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Three random things I learned, or remembered, today

Archive for Medicine

Ludwig van Beethoven



Two things I learned about Beethoven today.

There is some evidence that listening to classical music may raise the mood of depressed patients. Beethoven’s 3rd and 5th piano sonatas were the pieces used in the study.

And, there is a great website for musicians dedicated to Beethoven.






Antioxidants can bind free radicals in the body. This is good because free radicals are damaging to cells using an oxidation process.

Current research suggests antioxidants can prevent or delay some serious medical conditions such as arterial disease or cancer.

Vitamin C found in fresh fruit and vegetables is an antioxidant. There are many others.

Vision aid overseas



I came across this website today after listening to morning TV.


It seems a practical, cheap way of bringing quality of life to a nation of people who simply need a pair of glasses, to read, to write and to thread a needle and allow them to keep working to earn money for their families.

The idea is to return old specs to an optician who participates in this programme.  It will make a huge difference to quality to a life and may bring a whole family out of extreme poverty by allowing a breadwinner to work again.

Often the simplest ideas are the best.




This was a tragedy.

And another 9/11 date.

On 11 September 1978 Janet Parker died from Variola Major (severe form of smallpox). She was exposed to the virus as a result of a laboratory accident in the University of Birmingham Medical School, UK.

She did not work in the laboratory, but was a medical photographer and worked in a darkroom above a laboratory where research with live smallpox vaccine was being carried out. It was thought she was infected because the virus spread in air currents from service ducts from the microbiology department below.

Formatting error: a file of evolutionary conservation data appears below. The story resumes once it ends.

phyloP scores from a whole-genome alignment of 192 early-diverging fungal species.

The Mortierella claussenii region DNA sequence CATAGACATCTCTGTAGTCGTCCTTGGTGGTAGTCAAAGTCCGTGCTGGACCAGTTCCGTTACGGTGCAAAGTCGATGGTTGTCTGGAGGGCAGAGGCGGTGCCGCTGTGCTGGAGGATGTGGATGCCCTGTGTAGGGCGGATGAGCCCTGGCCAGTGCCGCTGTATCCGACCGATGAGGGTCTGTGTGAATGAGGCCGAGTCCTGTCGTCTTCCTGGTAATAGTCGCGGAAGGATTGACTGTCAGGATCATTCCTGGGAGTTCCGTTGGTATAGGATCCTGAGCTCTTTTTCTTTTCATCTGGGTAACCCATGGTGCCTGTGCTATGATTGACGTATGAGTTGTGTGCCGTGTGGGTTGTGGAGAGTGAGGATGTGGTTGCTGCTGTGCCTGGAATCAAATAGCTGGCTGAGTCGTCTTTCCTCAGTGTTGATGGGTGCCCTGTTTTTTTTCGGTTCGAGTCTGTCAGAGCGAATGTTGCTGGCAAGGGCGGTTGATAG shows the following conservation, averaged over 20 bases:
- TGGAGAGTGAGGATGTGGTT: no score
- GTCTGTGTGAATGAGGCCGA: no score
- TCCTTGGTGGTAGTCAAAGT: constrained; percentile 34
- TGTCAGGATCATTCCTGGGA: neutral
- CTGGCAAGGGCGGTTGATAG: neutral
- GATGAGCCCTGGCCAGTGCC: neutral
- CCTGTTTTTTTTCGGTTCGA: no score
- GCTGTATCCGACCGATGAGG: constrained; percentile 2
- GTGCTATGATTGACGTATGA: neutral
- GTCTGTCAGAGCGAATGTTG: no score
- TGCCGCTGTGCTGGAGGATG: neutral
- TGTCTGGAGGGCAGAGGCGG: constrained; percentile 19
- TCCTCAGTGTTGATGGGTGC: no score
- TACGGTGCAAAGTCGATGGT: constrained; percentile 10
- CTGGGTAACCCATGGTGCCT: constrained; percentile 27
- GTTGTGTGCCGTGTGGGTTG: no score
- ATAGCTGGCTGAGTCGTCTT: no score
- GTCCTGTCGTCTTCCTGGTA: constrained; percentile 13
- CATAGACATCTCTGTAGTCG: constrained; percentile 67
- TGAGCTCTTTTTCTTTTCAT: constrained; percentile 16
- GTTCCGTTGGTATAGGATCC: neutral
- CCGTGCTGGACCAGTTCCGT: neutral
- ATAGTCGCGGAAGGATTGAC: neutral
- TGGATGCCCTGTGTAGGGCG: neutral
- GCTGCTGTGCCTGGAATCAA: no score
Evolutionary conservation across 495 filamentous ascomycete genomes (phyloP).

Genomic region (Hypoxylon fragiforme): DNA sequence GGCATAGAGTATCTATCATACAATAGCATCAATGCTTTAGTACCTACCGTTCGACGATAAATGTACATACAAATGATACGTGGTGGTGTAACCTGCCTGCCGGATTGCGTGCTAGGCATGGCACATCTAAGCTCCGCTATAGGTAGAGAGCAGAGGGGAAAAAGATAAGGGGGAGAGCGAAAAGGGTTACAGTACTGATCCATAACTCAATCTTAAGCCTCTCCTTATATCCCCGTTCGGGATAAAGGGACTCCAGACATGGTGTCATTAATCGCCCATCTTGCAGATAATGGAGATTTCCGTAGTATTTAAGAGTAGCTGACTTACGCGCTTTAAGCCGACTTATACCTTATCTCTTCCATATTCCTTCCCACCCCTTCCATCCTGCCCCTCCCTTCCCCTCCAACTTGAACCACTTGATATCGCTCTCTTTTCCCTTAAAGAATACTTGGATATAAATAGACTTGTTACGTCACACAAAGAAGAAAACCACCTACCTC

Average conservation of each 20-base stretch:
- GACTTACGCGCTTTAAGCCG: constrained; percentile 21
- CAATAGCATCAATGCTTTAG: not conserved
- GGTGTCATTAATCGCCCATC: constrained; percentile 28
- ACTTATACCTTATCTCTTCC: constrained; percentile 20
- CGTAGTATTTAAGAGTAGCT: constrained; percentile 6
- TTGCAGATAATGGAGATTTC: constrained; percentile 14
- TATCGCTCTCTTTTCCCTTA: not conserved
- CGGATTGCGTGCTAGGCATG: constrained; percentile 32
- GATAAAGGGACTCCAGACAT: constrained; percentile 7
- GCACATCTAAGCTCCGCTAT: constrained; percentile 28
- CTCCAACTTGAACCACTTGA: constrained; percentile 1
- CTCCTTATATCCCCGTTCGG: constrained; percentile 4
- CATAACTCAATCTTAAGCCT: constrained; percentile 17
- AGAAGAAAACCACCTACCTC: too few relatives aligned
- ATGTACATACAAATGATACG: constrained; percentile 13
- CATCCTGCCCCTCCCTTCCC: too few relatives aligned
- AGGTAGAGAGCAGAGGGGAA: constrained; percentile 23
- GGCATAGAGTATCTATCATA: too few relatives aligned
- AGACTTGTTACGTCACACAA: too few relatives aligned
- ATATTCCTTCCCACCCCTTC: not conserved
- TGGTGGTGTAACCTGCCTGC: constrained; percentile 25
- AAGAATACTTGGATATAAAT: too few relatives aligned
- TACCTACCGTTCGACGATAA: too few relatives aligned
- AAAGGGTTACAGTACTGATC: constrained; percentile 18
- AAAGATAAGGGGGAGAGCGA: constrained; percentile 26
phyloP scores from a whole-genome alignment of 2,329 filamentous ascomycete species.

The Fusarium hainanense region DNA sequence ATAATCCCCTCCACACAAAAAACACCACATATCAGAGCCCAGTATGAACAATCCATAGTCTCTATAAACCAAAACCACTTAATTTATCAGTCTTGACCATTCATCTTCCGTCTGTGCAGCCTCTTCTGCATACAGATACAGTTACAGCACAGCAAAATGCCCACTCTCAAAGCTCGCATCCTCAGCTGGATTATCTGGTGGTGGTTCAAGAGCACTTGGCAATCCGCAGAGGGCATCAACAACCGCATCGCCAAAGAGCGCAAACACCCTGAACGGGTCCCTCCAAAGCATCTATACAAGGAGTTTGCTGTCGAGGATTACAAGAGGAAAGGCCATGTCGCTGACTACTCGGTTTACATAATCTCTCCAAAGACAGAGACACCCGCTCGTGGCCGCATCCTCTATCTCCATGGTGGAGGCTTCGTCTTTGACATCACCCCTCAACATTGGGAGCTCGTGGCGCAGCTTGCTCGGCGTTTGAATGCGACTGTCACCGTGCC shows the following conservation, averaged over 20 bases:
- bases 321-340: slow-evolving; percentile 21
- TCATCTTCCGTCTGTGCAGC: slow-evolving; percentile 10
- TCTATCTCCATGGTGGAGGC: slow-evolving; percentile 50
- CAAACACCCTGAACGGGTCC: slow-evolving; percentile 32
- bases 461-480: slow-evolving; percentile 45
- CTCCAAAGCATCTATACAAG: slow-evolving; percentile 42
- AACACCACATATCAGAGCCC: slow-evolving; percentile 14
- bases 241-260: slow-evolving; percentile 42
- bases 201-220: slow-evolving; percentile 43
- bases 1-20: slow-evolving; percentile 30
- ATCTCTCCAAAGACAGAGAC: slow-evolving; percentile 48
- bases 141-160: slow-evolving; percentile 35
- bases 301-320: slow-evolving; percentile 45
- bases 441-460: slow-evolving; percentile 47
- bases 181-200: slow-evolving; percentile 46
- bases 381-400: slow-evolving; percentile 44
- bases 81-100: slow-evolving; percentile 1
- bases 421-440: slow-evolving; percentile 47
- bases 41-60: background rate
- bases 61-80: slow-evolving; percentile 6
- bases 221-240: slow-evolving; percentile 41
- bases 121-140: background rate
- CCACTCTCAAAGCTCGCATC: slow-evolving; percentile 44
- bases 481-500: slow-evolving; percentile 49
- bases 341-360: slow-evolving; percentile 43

Her mother also contracted the illness but survived. There were no other victims from the disease although Professor Henry Bedson who was in charge of the microbiology laboratory later committed suicide.

He left the following note:

“I am sorry to have misplaced the trust which so many of my friends and colleagues have placed in me and my work.”

1920’s headache remedies



This was the first aid treatment for headache in the 1920’s.

“There are many remedies for this. Try going out into the fresh air or take a cup of tea. Half a teaspoonful of sal volatile in water often helps and so does a mustard plaster placed on the nape of the neck. A cold application is also good and aspirin usually brings relief.”

Taken from “The Modern Housewife’s Book” (1920’s)

Mercury poisoning



Louisa May Alcott who wrote “Little Women” and “Jo’s Boys” died of mercury poisoning.

She contracted this as a result of treatment for typhoid fever. In these days the drug calomel (mercurous chloride) was used to treat this condition.

Mercuric compounds were used in the 19th century as a diuretic and purgative and more recently in the 20th century in soaps and cosmetics as a skin lightening cream but these preparations are now illegal.

The term “mad hatter” may originate from the time that mercury was used in the process of curing felt used in hat making. Hatters inhaled the fumes. Over time, mercury poisoning leads to nervous stem damage sometimes manifest as psychosis and hallucinations.

Carmine allergy



Carmine is a beautiful shade of red and as well as an art pigment is frequently added as a dye to foods and cosmetics. It is obtained from the cochineal insect.

In Europe this dye is regulated under the food additives directive and is known as Cochineal, Carminic acid, Carmines and Natural
Red 4 or as additive E 120.

An individual may develop allergy to carmine because of sensitivity to the protein residues from the cochineal insect present in the dye.